• Earthworm diving into the ground. (Photo: S. Shepherd/Creative Commons)

If you’re in Alberta this spring, and spot people peering intently at the ground, a tape measure in one hand, a smartphone in the other, muttering words such as “epigeic,” “endogeic” or “anecic,” don’t be alarmed.

While they might appear to be Latin-speaking surveyors, it’s far more likely that they’re citizen scientists searching for the three main types of earthworm, a creature that’s invading the province’s northern forests and damaging the leaf layer that helps support bird, plant, mammal and insect species.

The data they collect — numbers, measurements and photographs — will be passed on to the Alberta Worm Invasion Project, the brainchild of Erin Cameron, who has a PhD in ecology from the University of Alberta, and Erin Bayne, Cameron’s former supervisor at the university.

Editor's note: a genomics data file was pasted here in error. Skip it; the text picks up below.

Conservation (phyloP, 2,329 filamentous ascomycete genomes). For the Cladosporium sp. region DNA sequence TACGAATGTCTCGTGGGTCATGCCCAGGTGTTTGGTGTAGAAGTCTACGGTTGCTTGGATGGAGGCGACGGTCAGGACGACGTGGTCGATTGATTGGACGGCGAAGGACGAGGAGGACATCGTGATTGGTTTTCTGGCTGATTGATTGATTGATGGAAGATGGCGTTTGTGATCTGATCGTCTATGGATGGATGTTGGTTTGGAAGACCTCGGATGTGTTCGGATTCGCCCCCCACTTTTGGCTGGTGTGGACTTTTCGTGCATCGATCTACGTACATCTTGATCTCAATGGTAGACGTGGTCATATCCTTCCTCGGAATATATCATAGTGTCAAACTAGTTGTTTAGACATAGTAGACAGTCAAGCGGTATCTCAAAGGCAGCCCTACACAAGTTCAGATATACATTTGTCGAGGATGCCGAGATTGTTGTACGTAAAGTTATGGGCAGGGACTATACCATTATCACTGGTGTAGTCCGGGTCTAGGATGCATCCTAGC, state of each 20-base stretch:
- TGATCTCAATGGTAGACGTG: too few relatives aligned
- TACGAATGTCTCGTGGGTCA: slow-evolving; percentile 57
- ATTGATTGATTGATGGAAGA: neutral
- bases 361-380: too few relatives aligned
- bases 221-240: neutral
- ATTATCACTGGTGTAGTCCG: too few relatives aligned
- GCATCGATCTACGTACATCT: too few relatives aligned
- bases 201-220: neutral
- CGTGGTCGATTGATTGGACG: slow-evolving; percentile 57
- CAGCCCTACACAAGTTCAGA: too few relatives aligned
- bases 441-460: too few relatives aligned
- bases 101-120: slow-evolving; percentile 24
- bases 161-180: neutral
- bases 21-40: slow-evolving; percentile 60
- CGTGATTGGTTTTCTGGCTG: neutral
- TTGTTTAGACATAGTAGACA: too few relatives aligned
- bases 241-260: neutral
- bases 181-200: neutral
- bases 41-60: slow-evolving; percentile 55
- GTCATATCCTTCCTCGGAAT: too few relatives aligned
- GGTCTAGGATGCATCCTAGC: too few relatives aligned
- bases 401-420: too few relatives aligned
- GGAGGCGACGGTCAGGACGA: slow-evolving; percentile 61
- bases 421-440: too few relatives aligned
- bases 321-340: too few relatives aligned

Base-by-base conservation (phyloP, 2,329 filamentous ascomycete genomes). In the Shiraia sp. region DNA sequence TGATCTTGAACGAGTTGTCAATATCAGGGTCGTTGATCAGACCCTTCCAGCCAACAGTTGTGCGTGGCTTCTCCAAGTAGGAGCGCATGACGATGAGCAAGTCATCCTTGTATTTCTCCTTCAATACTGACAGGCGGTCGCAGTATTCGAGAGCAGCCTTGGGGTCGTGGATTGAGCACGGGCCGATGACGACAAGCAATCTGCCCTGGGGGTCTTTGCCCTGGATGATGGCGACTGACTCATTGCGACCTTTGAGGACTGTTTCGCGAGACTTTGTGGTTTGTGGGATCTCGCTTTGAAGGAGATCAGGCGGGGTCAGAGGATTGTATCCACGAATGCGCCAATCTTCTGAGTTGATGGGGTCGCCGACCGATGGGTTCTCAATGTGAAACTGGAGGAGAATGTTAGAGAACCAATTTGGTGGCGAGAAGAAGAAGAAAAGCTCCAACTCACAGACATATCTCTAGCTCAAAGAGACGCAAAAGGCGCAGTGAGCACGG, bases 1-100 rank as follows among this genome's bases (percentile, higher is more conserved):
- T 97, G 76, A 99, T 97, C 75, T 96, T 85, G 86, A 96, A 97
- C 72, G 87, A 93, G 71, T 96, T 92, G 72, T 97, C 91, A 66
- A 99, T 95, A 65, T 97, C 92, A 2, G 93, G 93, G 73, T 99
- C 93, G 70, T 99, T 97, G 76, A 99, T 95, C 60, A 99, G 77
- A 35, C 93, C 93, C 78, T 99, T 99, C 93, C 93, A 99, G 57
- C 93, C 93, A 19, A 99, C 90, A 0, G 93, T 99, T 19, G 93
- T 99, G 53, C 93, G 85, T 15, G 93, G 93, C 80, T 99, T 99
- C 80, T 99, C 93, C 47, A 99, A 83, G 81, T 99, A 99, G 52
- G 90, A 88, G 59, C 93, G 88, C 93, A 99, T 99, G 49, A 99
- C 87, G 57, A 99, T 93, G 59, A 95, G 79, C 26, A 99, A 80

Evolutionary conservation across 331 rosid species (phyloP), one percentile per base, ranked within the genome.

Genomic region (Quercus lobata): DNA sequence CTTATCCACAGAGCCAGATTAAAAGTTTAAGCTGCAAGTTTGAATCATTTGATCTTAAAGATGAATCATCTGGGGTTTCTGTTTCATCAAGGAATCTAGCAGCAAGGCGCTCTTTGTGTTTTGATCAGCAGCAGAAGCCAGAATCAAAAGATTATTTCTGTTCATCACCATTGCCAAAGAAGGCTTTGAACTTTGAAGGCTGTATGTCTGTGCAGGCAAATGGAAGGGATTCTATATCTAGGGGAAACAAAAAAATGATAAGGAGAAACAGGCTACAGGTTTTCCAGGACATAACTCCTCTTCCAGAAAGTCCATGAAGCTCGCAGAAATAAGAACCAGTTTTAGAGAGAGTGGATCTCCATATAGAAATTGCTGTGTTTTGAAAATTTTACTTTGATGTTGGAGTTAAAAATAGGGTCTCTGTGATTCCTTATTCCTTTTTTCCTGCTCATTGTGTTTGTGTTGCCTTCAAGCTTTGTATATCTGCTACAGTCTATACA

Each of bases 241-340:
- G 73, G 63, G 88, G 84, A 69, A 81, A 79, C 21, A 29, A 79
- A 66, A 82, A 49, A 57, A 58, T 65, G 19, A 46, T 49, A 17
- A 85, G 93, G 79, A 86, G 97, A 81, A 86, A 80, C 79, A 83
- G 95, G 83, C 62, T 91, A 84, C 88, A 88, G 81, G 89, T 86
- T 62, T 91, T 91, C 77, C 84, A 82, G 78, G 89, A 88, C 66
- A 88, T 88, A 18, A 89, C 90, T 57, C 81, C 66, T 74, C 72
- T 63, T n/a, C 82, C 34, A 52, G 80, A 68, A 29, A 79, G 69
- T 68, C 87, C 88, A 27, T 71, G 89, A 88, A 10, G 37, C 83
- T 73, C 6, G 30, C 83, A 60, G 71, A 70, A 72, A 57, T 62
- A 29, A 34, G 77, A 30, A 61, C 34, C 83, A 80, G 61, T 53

The project is meant to raise awareness about the earthworms, which are not native to most of Canada and were most likely introduced by European settlers. “We definitely hope that a lot of people will participate,” Cameron told the Edmonton Journal.

As part of the project, Cameron and her colleagues have created a Worm Tracker app (available on iTunes), into which citizen scientists enter their worm data. The information is then plotted on a Google Earth map.

For more information on earthworms in Alberta, including a field guide and educational materials, click here.